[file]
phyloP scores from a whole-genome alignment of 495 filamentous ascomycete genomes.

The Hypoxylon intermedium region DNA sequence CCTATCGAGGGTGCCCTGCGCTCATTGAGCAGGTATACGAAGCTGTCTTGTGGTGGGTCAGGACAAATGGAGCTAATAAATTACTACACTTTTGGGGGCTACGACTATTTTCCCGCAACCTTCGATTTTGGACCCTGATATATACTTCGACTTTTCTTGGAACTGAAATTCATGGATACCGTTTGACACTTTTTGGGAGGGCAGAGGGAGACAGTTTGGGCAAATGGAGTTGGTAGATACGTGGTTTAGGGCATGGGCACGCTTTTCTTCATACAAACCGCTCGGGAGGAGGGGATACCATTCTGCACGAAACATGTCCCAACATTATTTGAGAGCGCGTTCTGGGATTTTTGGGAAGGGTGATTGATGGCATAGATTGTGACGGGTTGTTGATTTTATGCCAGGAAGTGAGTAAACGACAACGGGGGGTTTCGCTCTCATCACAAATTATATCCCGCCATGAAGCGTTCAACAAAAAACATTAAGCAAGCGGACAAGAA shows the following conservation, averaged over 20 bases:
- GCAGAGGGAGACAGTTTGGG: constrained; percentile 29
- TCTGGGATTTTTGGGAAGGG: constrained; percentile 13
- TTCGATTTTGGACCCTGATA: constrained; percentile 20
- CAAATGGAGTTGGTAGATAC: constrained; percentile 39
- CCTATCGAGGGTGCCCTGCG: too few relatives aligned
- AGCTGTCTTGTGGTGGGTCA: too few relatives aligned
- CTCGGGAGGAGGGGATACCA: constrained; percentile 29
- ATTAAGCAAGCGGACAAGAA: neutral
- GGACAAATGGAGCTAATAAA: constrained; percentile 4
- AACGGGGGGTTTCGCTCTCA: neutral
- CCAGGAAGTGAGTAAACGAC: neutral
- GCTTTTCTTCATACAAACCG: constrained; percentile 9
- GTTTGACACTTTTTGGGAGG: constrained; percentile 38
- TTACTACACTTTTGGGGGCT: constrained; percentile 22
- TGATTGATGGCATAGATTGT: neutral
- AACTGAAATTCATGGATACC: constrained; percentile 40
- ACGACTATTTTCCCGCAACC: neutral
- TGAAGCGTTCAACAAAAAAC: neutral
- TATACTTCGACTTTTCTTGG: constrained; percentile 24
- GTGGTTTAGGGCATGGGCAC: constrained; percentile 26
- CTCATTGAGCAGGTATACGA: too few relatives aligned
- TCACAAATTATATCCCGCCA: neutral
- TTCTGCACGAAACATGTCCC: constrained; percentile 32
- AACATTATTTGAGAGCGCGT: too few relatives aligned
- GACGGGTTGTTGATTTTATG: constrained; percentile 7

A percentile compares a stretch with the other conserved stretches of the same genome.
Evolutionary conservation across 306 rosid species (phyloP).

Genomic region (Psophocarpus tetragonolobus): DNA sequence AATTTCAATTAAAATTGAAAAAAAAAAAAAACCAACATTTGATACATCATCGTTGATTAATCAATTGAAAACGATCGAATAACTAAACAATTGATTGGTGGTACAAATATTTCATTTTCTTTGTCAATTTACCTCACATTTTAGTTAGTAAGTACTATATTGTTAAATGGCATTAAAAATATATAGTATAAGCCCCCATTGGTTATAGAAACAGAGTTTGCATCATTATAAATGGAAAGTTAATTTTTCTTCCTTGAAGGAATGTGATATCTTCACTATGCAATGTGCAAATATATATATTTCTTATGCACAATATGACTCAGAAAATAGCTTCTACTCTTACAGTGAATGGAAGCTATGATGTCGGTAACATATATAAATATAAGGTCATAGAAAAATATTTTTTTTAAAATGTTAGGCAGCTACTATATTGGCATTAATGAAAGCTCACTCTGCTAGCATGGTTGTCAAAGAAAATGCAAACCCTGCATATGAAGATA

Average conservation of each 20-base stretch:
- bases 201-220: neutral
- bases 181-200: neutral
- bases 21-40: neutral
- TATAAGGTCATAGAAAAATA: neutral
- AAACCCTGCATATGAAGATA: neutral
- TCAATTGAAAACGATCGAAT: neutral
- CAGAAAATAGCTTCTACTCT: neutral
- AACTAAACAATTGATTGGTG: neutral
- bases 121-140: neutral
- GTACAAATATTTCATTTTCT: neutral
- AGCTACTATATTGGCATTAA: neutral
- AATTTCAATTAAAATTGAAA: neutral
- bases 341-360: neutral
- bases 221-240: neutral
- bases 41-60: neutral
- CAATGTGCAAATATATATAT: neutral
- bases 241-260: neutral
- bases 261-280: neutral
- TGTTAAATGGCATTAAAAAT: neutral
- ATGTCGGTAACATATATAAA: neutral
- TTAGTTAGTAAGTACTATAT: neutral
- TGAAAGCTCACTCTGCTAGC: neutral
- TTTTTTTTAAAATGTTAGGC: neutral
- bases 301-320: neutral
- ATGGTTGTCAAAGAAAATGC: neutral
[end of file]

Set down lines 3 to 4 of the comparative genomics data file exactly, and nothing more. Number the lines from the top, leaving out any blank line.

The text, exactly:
- GCAGAGGGAGACAGTTTGGG: constrained; percentile 29
- TCTGGGATTTTTGGGAAGGG: constrained; percentile 13